Shamed Sim Lim Square retailers change signboards
Building management had pasted on walls and lift lobbies a list of shops that ripped off customers. -TNP
SINGAPORE - With apologies to the Bard, it seems that things aren't exactly smelling of roses at Sim Lim Square.
In February, the building management pasted on the complex's walls and lift lobbies a list of the shops that ripped off customers.
Now, some of these shamed shops have taken to changing their signboards to bypass bad press.
Their names, previously splashed in big type on the shopfronts, have now shrunk and are displayed on a small section of the sign board.
One of the shops that had a different name still printed its invoices bearing the old name.
In extreme cases, these errant retailers may even have gone for a drastic makeover - with a brand new name to boot. And it's perfectly legal for them to do it.
A Sim Lim Square spokesman said that shopkeepers in the complex who change their signboards simply have to alert the management beforehand and pay $26.75.
He said: "While we strive to keep tabs on the black-sheep retailers, (our hands are tied) as they are not breaking any rules by changing the signs."
And the retailers are being inventive as well.
Said the spokesman: "Last time, the shop name would take up maybe 90 per cent of the signboard. But now, some of the shops which were listed have put up signs with their names (occupying) 10 per cent of the space."
The errant ones are found mainly on the first three storeys of the complex. The majority sell mobile phones, tablets and phone accessories.
Shortly after the lists were put up, The New Paper reported how some lists were ripped off by unknown culprits.
Although the culprits were caught on camera, it was not possible to identify them from CCTV footage as it only showed the backs of the culprits.
The Sim Lim Square spokesman said the list-ripping stopped after the media reports.
This name-and-shame list is the latest attempt from the Consumers Association of Singapore (Case) to warn customers about errant retailers at Sim Lim Square, which has around 400 shops.
But it's not just the naughty ones - who make up less than three per cent of tenants - that get publicity.
Case and the Singapore Tourism Board have also worked with the building management to alert shoppers to retailers who give honest service through the CaseTrust accreditation and "STARetailer" schemes.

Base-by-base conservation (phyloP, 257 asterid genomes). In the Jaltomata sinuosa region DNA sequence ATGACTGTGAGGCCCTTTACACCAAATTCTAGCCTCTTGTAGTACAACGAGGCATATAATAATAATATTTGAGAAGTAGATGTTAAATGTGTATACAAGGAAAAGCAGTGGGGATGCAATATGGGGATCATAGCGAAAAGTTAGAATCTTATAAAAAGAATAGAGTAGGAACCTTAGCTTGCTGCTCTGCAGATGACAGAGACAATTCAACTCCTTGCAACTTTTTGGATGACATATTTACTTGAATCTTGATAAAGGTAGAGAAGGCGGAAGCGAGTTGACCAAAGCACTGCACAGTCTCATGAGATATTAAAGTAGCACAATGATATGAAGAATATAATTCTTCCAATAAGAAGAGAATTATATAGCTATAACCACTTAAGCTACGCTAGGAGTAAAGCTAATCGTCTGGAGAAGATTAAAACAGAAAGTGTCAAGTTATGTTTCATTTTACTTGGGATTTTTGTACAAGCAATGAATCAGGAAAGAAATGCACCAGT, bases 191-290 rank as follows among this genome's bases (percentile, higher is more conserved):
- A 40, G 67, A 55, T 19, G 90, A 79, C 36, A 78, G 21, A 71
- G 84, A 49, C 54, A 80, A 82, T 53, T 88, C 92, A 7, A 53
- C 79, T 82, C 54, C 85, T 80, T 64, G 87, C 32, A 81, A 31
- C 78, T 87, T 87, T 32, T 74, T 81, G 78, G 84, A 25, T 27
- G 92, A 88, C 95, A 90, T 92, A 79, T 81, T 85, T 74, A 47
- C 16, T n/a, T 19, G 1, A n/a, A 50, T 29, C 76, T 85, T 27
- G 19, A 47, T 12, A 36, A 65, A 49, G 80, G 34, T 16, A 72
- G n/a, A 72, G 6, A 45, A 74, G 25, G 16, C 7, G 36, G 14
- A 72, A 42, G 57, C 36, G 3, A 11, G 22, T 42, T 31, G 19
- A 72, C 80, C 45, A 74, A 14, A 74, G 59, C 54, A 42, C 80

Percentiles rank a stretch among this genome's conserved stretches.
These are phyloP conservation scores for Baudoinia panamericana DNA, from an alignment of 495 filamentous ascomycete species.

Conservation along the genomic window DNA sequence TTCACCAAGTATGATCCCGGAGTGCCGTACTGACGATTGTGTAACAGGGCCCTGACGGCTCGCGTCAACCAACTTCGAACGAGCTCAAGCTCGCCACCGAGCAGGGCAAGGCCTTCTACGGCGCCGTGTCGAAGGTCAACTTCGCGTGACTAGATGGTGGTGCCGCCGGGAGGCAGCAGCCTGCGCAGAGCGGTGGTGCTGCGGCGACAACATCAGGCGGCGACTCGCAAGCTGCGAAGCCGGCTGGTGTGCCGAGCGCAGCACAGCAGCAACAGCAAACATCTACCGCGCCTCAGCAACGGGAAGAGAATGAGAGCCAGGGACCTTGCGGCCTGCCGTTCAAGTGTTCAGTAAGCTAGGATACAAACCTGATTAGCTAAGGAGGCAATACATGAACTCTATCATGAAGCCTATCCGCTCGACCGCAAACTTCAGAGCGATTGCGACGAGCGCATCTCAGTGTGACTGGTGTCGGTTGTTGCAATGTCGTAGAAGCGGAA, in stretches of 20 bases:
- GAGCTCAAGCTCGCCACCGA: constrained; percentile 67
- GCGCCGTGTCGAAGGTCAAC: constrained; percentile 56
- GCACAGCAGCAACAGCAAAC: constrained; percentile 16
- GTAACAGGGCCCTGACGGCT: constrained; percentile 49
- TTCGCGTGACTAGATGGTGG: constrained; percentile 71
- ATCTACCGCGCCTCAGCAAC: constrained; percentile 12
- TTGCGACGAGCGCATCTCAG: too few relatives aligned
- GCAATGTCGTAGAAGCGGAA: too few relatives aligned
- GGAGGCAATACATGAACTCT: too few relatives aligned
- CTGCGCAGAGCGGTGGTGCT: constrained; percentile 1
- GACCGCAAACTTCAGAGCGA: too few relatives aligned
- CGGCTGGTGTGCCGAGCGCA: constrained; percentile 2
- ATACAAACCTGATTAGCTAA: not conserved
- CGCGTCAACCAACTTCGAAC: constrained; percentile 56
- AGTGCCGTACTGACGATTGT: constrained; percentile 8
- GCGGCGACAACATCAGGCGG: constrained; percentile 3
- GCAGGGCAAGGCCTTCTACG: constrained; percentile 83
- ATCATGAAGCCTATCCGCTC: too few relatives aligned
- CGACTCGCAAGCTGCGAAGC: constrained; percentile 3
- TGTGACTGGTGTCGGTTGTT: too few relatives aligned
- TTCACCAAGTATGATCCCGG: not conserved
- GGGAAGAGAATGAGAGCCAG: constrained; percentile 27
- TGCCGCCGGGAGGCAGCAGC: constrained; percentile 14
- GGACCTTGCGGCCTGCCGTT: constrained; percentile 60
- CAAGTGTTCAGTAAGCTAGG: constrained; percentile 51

The latest list from Case shows the shops that received the most number of complaints over a three-month period from December to February this year.
The management cannot kick these black-sheep retailers out because Sim Lim Square is a multi-strata titled building.
This means that individuals own the shops, with some owners running their own shops and others leasing it out.
A salesman at one of the shamed retailers that had changed its signboard said in Mandarin that the shop did not change hands.
"It's still the same people and same business. (It's) just the sign and the shop name that's different. The boss is still the same."
When asked why the name and sign had changed, he simply shrugged. The man added that his boss was overseas on a buying trip and would be back only next month.
At another shamed retailer, a salesman said: "When I came back from leave (last month), it was already like that." Pointing at the new signboard, he added: "My boss put it up. You have to ask him why."
His boss did not answer our many calls.
While there's nothing wrong in changing signs, Case executive director Seah Seng Choon said that those who change their business names or addresses without registering with the Accounting and Corporate Regulatory Authority may be violating the law.
Even if the business names and signboards are changed, Case can still invite the owners for a voluntary compliance agreement (where the shop voluntarily agrees not to engage in the unfair practice) or take out an injunction against them - as long as ownership remains the same.
Mr Seah added: "We would like to urge the Sim Lim Square vendors named on the list not to engage in hide-and-seek tactics but to put in efforts to improve their service to avoid consumer complaints and keep their names out of the list."
Shops with more than one complaint: (From December 2012 to February 2013)
JW World: 12
Mobile Apps: 5
SMS Gaming LLP: 5
3Plus Mobile LLP: 5
Cyber Maestro: 4
Elite 3 Mobile: 4
Ray Technology: 3
Wee Mobile: 3
Square United Cam: 2
Source: Consumers Association of Singapore
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